You Can’t Take It With You: Heavyweights Edition

by | Mar 29, 2013 | Uncategorized

Arnold Schwarzenegger via WikiCommons

Deke Richards 1944 to Sunday

Deke composed what Pitchfork Media called “possibly the best chord progression in pop music history” (I / IV / vi / iii / IV / I / ii / V / I).  You can hear that on the guitar that backs the chorus of The Jackson 5’s first single, the ever-so-sweet and addictive, “I Want You Back.”  Thanks to that number, we all came to know and love Michael who, arguably went on to become the greatest entertainer of the 20th century.  Beyond that, Mr. Richards leaves behind one of the only current sources of income for Gary, Indiana–pilgrims to the original Jackson home.

Rabbi Herschel Schacter  1917 to Thursday

Rabbi Herschel was a great connector.  He accompanied the US troops that liberated Buchenwald, the Nazi death camp.  There, he brought the orphaned then-child and now-author Elie Wiesel back to the US where he would pen his famous Holocaust memoir, Night.  Schachter also went back and forth from the States to the Soviet Union, advocating for Jewish rights in both places.  He leaves behind more than his contribution to arguably the most important English-language piece of Holocaust literature.  Indeed, as Obama’s visit to the Middle East reveals, he may have been the symbol of that historical diplomatic relationship–Israel’s favorite American.

Jim Barrett 1926 to two weeks ago Thursday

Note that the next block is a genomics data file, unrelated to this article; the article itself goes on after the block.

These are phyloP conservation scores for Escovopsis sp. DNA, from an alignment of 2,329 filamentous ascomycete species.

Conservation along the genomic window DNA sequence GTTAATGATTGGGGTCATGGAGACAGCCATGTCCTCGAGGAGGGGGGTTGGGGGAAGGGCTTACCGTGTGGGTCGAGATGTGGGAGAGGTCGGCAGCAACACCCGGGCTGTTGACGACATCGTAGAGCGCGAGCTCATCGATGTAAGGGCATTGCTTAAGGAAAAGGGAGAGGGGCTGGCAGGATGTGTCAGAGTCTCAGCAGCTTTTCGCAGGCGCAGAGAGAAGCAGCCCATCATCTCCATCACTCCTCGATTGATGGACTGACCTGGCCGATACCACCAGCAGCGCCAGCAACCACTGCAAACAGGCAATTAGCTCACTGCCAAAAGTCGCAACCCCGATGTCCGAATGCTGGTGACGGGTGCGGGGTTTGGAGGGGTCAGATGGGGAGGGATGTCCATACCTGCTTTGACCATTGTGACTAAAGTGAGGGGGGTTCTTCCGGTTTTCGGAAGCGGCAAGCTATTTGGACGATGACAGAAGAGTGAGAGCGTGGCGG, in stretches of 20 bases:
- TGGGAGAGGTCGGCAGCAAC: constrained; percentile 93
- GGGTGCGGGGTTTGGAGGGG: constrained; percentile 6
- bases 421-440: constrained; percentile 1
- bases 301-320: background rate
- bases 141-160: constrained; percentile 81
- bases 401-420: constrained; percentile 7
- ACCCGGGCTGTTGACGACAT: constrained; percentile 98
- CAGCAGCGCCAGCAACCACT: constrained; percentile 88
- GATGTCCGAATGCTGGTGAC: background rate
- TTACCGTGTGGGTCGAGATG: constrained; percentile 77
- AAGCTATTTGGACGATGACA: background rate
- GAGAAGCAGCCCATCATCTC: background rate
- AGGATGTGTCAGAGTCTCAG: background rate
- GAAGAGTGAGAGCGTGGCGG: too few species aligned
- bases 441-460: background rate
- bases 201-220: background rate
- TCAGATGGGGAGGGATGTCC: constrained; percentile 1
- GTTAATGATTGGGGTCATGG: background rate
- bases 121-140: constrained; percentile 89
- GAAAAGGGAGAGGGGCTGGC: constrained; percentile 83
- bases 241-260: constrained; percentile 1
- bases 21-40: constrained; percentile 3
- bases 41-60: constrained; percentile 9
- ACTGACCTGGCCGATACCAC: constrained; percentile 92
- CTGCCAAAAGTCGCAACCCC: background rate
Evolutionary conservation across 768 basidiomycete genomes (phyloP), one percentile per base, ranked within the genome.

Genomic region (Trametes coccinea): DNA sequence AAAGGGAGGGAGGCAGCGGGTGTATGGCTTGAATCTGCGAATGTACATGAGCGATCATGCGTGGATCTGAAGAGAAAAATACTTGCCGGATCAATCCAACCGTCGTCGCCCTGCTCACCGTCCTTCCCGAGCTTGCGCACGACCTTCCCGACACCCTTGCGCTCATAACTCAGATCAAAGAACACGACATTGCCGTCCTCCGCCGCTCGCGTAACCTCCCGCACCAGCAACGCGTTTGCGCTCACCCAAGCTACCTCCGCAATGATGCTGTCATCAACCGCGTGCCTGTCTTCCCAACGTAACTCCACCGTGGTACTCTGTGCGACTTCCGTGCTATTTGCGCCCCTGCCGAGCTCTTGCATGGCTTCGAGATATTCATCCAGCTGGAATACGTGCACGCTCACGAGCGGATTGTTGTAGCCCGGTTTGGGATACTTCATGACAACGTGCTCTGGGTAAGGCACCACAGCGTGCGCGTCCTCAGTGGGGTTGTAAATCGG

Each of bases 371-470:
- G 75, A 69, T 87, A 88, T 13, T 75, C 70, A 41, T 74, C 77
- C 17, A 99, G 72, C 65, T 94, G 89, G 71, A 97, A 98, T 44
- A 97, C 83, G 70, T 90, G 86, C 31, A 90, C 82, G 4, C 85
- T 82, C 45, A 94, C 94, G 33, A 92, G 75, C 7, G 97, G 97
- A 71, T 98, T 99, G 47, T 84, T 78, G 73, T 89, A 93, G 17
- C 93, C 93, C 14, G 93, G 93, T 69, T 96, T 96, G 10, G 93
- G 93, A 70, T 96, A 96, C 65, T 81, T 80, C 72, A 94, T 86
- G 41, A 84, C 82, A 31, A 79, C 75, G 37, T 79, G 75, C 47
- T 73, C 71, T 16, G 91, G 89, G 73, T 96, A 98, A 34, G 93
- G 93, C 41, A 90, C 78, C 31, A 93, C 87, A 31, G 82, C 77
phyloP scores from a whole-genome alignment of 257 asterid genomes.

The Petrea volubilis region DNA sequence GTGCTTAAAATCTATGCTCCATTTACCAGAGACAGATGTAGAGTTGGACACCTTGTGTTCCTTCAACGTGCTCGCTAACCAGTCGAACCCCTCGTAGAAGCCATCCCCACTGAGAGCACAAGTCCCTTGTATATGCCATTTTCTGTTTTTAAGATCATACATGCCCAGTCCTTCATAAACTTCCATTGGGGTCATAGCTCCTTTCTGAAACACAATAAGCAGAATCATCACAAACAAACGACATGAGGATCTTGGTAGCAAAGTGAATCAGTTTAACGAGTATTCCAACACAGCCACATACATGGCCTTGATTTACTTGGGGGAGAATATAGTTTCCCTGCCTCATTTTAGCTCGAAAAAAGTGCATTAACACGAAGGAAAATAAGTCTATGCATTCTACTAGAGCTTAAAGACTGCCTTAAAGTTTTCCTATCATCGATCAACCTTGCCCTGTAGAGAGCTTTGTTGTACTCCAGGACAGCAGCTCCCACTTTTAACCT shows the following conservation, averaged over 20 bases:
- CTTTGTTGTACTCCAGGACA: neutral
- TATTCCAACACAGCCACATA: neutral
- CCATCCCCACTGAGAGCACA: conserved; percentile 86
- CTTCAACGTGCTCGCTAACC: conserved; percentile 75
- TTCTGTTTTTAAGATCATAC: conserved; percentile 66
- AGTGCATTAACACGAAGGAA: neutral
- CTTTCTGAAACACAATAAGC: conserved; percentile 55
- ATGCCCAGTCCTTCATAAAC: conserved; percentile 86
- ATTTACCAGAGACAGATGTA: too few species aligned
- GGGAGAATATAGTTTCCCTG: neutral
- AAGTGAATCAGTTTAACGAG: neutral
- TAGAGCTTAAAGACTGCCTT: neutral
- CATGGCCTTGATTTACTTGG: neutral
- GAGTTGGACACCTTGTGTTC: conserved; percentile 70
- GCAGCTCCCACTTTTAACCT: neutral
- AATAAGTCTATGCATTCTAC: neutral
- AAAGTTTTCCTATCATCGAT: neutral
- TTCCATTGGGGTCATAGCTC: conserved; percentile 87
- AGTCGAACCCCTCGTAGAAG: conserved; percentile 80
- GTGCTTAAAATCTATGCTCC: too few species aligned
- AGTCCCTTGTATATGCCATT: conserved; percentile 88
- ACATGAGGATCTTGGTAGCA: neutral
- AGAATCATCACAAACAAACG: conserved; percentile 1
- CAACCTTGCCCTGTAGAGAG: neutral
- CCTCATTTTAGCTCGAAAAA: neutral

Barrett vinted the first California Chardonnay that beat out the French variety in taste tests popping American wines to international prominence.  He leaves behind that Paul Giamatti flick ‘Sideways,’ which would never have been possible without the Napa wineries that Barrett put on the map.

Ewald-Heinrich von Kleist 1922 to two weeks ago Friday

Herr von Kleist bore a military heritage–his family had been cavalrymen since the 12th century.  At 18, he carried on the tradition, joining the Wehrmacht and serving two stints on the Eastern front in WWII.  Between the two deployments he twice tried to blow up Hitler. A man of honor, von Kleist couldn’t bear to serve a ‘criminal.’  Needless to say, his attempts were foiled, but Ewald-Heinrich’s distaste for unjust war remained.  Two decades later,  he set up a think tank in Munich where Western leaders to gather would gather every year and “talk candidly together about “what was worth fighting and dying for.”  Among his illustrious (if controversial) alums were Helmut Schmidt, Henry Kissinger and Donald Rumsfeld.  E-HvK leaves behind those attempts at Herr Fuhrer’s life and that stab at world peace, reminding us that the best laid plans of mice and men often go awry.

Joe Weider  1919 to Saturday

This ‘Godfather of Fitness’ won his first bodybuilding competition at 17, but he will always be remembered as the man who brought one Arnold Schwarzenegger from Germany to the US of A.  Weider leaves behind Kindergarten Cop, a dead Predator, and–of course–the Governator.


Cover photo of Arnold Schwarzenegger via WikiCommons.


Perry Petrich, SJ   /   @ppetrich   /   All posts by Perry